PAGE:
Hawaii Wind Power Gets Energy Storage

Long cycle life is important for a battery in any circumstance. But when batteries are storing power produced from wind, and they’re tied into the grid, they also need the ability to respond to rapid fluctuations in supply and demand. Altairnano says that’s what its batteries do well, and those batteries are about to get a test at the Hawi wind power plant on the northern tip of the Big Island of Hawaii.

The Nevada company said it was awarded a $1.8 million contract to supply a 1-megawatt ALTI-ESS energy storage system at the Hawi plant, run by the Hawai’i Natural Energy Institute (HNEI) of the University of Hawaii at Manoa and connected to the Hawaii Electric Light Company (HELCO) grid.

Hawi wind power plant, Hawaii, Big Island

image via National Renewable Energy Laboratory

“The test is expected to demonstrate solutions for integration of greater levels of renewable energy onto the grid, improving capacity utilization, and reducing dependency on fossil-fuel power generation while maintaining grid performance and reliability,” Altairnano said.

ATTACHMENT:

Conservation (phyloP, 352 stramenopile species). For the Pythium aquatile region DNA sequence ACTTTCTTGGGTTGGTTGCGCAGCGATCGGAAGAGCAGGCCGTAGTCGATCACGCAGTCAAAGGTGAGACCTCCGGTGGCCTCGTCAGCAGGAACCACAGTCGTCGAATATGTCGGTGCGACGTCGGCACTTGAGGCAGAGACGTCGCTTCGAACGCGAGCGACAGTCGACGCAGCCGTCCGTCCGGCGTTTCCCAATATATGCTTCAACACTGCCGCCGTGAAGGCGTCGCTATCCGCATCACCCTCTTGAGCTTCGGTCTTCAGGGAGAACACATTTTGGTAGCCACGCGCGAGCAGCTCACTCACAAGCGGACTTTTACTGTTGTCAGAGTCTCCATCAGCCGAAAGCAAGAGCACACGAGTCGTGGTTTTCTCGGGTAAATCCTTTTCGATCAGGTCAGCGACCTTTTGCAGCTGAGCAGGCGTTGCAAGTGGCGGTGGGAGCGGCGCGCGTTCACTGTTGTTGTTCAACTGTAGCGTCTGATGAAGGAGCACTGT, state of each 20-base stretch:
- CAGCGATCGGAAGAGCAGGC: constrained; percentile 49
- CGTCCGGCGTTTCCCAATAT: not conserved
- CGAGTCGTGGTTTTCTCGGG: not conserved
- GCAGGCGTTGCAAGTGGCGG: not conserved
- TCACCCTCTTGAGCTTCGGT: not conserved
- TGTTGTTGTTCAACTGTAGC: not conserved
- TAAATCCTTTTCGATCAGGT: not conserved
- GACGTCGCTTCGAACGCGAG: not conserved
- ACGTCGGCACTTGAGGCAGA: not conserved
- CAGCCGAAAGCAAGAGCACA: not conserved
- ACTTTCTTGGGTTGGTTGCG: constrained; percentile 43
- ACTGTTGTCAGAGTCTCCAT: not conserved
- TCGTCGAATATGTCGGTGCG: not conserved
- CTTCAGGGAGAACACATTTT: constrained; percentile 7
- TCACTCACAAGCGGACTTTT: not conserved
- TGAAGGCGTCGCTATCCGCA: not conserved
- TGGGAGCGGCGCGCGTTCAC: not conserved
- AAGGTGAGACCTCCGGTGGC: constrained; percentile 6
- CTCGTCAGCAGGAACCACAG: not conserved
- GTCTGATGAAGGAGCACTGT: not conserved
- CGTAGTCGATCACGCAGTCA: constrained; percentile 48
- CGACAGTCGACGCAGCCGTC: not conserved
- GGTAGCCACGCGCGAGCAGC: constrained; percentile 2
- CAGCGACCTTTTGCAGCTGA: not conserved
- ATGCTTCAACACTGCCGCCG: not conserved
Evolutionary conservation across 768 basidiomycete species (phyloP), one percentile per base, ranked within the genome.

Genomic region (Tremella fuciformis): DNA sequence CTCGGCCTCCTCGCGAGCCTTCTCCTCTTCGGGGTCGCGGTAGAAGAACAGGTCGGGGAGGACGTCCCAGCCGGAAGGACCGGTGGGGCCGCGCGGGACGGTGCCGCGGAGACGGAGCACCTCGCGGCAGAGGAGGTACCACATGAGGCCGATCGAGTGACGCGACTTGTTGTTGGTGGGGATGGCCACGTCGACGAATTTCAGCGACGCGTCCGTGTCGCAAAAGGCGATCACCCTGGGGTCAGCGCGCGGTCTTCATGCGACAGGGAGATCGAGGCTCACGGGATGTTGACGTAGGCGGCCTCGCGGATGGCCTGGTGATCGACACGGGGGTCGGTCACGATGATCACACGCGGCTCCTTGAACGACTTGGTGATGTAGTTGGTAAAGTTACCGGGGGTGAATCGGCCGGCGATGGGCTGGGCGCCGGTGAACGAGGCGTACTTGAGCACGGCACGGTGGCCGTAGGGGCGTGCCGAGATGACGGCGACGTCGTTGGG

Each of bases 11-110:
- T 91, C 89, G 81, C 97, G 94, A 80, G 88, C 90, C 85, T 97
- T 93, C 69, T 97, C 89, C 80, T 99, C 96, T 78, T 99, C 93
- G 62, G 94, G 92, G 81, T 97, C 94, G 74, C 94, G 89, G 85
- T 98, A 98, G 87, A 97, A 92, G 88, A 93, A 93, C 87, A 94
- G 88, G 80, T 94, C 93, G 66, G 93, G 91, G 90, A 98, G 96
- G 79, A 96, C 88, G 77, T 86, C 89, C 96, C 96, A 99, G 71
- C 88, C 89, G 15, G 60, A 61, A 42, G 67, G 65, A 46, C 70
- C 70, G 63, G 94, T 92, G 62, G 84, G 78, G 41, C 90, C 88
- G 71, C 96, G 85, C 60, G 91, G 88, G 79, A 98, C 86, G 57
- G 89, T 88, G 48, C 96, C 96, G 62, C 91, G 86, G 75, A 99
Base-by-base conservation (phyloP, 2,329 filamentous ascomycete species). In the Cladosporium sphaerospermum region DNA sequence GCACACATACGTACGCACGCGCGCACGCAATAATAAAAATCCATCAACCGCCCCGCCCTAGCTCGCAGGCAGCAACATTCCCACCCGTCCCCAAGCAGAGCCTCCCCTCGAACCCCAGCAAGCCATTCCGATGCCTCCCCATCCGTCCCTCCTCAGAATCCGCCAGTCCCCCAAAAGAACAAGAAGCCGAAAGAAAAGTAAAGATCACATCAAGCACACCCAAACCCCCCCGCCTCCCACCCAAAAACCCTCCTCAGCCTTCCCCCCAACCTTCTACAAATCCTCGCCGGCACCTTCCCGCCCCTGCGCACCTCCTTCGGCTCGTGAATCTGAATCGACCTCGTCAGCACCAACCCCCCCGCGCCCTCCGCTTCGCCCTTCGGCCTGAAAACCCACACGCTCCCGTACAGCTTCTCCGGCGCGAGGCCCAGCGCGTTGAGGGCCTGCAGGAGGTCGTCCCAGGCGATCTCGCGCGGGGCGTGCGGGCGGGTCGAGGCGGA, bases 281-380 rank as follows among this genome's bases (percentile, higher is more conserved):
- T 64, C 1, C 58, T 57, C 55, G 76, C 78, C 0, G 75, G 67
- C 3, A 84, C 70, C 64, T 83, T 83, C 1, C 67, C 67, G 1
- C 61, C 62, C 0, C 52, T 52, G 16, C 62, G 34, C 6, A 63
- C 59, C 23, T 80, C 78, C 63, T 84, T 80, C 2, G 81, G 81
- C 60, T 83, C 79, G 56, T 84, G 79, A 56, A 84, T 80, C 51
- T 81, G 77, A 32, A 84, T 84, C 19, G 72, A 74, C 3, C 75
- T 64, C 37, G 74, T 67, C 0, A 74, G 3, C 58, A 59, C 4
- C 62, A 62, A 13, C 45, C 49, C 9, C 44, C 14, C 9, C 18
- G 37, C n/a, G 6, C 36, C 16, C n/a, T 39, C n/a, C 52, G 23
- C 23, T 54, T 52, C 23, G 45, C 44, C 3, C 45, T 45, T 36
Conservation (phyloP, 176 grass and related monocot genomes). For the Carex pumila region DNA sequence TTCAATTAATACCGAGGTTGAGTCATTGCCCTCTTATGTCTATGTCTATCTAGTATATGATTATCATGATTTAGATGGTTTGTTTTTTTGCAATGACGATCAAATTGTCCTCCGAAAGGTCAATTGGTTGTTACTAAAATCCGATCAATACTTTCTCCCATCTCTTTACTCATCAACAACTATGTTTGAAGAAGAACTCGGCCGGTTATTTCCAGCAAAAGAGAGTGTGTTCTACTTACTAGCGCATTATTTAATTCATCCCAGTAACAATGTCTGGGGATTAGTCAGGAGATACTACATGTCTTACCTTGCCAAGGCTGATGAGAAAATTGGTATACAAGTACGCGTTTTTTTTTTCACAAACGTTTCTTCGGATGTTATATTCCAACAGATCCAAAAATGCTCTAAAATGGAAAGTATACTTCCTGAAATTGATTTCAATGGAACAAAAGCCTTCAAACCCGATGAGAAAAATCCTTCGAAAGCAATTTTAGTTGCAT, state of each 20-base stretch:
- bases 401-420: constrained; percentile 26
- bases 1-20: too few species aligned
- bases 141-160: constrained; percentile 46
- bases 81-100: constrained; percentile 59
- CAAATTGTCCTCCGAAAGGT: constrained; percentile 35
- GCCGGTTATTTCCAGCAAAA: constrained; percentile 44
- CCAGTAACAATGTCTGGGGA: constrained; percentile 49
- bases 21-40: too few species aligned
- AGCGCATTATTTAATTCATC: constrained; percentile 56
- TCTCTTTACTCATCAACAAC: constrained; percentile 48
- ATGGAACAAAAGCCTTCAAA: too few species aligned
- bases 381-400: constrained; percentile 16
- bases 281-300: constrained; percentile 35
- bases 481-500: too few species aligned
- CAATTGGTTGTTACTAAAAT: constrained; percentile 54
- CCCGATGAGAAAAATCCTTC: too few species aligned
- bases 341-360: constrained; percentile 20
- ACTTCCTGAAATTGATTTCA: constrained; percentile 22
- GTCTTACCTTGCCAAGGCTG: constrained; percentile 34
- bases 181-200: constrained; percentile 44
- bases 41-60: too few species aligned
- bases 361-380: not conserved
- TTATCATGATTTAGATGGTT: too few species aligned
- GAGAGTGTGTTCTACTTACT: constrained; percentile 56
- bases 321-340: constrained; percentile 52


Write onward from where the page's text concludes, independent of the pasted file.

The company emphasized in the announcement that this was a “firm contract,” an apparent allusion to earlier word, put out last August, that it had signed a memorandum of understanding to supply the system. In the announcement, a HELCO rep said the project would help the company in its quest to reduce fossil fuel dependency to zero, as it now generates just over one-third of its power from renewable sources.

Pete Danko is a writer and editor based in Portland, Oregon. His work has appeared in Breaking Energy, National Geographic's Energy Blog, The New York Times, San Francisco Chronicle and elsewhere.